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Madrid is Planting a Forest Around the City

Jonny Rogers explores how Madrid’s new green infrastructure project offers a promising model for combatting climate change.

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Photo by Javier Martinez

In an attempt to reduce heat levels and air pollution, Madrid is set to plant a new forest around its 46-mile perimeter: the Bosque Metropolitano. Half a million trees will be involved in this project, which may well be “the largest green infrastructure to be built in Europe” over the next decade.

Native trees have been chosen, as these neither require foreign soil conditions nor excess volumes of water; as a forest, it will be preserved with minimal external resources or maintenance. When the forest reaches maturity in around 12 years, it is estimated that it will absorb 175,000 tons of CO2 every year and reduce surrounding temperatures by 2 degrees, as well as provide a new habitat for birds and other wildlife.

Madrid’s Need for Green Infrastructure

In January, more than 400,000 trees in Madrid were damaged by Storm Filomena as the city experienced its heaviest snowfall in over a century – 1,250 metric tons of snow hit the city over a 30-hour period, costing the city around 1.4 billion euros in damage. Conservationist Mariano Sánchez attributed the storm’s impact on urban trees to the city’s practice of systematic annual pruning.

The IPCC’s Sixth Assessment Report concluded that extreme changes in weather will become more frequent as the global temperature continues to rise. Furthermore, parts of Europe are already experiencing desertification as a result of climate change and agriculture-related land degradation; green infrastructure projects are necessary both as a mitigation and adaptation to our rapidly changing climate.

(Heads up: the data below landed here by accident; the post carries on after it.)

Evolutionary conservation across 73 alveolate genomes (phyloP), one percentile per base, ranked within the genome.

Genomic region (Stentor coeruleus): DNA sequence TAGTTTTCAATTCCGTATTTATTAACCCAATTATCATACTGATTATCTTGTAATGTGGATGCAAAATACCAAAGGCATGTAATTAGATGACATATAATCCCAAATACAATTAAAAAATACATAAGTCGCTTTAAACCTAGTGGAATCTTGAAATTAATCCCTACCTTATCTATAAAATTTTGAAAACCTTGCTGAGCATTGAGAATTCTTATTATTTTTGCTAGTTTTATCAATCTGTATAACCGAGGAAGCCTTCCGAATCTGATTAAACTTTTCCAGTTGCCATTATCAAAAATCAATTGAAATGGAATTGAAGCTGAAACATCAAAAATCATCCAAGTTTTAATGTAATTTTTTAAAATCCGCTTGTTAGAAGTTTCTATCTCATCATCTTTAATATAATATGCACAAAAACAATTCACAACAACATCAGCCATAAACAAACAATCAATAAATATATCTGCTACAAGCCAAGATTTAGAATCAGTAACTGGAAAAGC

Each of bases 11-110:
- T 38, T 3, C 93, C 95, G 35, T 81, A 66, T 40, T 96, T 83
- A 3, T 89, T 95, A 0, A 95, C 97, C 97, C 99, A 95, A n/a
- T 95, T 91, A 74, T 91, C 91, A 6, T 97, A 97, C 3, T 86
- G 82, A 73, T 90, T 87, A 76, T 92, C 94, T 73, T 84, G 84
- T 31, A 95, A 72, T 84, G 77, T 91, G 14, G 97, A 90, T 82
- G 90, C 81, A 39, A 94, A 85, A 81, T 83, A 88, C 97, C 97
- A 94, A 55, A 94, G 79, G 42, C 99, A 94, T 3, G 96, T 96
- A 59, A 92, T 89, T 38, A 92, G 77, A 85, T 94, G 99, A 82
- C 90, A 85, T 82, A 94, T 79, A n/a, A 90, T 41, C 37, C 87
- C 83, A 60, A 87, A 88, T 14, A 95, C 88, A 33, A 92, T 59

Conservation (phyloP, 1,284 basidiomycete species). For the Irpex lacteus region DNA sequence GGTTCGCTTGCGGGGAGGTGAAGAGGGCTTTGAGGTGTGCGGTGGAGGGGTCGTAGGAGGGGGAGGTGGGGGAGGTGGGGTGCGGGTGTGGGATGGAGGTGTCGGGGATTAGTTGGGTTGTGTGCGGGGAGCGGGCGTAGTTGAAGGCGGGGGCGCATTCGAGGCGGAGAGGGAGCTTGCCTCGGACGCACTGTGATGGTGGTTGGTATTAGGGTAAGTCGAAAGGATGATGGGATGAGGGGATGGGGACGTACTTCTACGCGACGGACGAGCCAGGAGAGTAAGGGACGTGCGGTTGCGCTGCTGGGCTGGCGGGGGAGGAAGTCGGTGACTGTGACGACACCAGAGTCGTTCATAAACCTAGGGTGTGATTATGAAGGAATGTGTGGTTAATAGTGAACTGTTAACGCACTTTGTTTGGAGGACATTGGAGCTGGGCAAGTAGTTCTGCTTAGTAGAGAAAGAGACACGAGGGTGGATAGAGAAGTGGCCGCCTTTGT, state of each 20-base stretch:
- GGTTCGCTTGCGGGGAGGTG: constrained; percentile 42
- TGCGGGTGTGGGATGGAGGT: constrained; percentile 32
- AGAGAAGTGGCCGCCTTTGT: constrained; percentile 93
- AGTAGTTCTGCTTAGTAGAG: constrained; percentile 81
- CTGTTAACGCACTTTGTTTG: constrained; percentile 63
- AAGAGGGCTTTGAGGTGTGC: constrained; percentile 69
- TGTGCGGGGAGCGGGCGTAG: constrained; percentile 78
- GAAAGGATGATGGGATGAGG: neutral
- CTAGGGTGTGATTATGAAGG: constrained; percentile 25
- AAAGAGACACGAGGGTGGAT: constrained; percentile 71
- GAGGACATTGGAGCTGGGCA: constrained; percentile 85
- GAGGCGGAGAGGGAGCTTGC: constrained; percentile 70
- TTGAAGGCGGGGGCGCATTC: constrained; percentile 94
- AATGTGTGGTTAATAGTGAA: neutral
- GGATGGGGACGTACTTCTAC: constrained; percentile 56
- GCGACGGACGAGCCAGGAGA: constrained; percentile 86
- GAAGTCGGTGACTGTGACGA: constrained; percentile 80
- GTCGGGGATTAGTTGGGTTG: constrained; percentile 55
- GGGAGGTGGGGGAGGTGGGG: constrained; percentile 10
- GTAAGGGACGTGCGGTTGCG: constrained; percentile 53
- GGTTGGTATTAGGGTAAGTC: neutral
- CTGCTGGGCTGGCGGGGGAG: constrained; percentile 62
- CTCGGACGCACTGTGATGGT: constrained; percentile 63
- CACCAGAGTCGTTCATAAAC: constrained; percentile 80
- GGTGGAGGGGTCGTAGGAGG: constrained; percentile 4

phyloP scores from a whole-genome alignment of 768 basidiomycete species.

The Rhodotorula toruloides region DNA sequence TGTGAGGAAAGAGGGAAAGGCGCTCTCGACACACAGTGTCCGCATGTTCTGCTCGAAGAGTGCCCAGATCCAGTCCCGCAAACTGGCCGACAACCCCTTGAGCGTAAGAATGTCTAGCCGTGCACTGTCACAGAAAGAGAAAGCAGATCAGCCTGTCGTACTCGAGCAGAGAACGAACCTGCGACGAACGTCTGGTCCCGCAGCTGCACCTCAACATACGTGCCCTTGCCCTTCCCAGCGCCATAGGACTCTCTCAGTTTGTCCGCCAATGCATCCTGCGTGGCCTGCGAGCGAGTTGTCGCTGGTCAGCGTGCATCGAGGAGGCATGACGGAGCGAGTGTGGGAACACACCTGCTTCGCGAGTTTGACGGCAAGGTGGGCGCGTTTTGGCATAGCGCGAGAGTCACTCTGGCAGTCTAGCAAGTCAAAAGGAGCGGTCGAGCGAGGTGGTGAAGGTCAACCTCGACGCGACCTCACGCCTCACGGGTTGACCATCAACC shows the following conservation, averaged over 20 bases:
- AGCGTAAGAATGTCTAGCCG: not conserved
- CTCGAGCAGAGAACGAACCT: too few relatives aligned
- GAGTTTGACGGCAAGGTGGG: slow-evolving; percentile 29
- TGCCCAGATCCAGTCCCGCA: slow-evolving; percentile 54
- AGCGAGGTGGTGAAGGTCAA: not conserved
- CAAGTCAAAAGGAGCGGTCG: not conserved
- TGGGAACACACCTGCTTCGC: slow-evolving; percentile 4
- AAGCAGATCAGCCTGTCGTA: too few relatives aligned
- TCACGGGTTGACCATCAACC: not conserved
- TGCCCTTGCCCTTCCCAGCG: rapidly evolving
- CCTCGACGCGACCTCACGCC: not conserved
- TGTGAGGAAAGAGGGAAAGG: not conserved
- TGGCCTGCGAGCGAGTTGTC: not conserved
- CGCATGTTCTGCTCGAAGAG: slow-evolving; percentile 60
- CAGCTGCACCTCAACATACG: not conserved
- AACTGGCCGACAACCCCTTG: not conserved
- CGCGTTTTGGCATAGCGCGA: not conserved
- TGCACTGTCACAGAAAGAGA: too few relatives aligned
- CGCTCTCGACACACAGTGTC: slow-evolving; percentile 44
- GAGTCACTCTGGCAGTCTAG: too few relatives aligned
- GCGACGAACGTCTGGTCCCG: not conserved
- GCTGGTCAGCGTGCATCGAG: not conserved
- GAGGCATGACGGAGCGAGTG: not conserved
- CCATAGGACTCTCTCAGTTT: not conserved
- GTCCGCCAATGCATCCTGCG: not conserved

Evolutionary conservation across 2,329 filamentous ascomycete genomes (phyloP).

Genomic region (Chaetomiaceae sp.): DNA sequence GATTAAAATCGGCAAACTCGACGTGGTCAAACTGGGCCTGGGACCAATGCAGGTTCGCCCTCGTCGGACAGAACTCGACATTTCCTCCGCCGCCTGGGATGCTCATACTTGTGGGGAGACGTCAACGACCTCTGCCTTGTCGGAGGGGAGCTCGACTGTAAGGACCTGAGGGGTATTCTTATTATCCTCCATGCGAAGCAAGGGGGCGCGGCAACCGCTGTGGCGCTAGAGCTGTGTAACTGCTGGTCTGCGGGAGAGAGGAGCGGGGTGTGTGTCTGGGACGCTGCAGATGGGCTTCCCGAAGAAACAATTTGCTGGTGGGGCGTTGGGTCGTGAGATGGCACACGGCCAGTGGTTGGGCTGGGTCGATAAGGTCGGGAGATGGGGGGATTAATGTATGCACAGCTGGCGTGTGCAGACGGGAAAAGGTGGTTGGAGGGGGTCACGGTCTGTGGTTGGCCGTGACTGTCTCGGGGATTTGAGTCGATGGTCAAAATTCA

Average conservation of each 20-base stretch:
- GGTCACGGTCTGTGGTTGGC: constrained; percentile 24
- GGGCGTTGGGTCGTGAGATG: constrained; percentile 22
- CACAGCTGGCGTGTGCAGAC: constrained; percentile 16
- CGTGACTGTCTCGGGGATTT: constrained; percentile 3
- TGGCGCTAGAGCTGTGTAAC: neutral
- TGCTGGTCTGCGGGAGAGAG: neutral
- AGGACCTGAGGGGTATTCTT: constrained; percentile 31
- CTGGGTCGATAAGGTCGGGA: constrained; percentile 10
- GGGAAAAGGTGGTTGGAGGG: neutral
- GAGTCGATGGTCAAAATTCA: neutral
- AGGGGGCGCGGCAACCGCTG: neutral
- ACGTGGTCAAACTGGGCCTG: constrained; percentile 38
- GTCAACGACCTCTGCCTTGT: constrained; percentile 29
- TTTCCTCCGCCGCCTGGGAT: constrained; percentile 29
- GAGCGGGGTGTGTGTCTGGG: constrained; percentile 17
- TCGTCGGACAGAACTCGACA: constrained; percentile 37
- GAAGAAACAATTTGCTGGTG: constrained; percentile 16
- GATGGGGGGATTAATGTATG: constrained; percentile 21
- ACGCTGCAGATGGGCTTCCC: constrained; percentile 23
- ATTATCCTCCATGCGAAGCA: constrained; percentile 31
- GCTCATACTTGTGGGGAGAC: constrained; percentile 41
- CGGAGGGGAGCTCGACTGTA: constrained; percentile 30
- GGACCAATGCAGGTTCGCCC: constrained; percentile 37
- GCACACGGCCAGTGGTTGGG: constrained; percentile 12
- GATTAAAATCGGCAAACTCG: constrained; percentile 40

Madrid is directly impacted by the ‘Urban Heat Island Effect’, according to which heat generated by human activity causes metropolitan spaces to experience higher temperatures than surrounding rural areas, in part as a result of decreased green coverage. In addition, high levels of traffic reduce the local air quality, causing a wide range of health issues; according to a report from the World Health Organisation, 93% of children around the world are breathing toxic air every day.

As Mariano Fuentes, Madrid’s councillor for the environment and urban development, explains:

“What we want to do is to improve the air quality in the whole city... To fight the 'heat island' effect that is happening inside the city, to absorb the greenhouse emissions generated by the city, and to connect all the existing forest masses that already exist around the city.”

Cities and Decarbonisation

Cities consume two-thirds of the world’s primary energy demand, and are responsible for 70% of all CO2 emissions. As such, it is clear that decarbonisation – a shift towards an economy that does not depend on carbon-intensive power sources – cannot occur without significant changes to the structure of our cities.

However, this will require urban planners to do much more than simply improve recycling services or restrict private car usage, though these are, in principle, valuable efforts. Rather, we need to reshape our understanding of the spaces we inhabit, and facilitate the coexistence of plants and pavements in and around our cities.

Madrid’s green border is a promising step in the right direction, and other cities are beginning to implement similar changes. Glasgow recently announced that it will plant 18 million trees over the next decade, Paris is set to transform the iconic Champs-Élysées into green space and Barcelona has launched a 10-year plan to reclaim the street from vehicles.

As Mariano Fuentes explains, Madrid’s development of green infrastructure will have to be understood as a part of a wider “global strategy”:

“It’s not only about cars, but also a pedestrianisation strategy, the creation of environmental corridors in every district... and most of all... to engage citizens in this new green culture, it is essential for every city to face the near future in the best conditions.”


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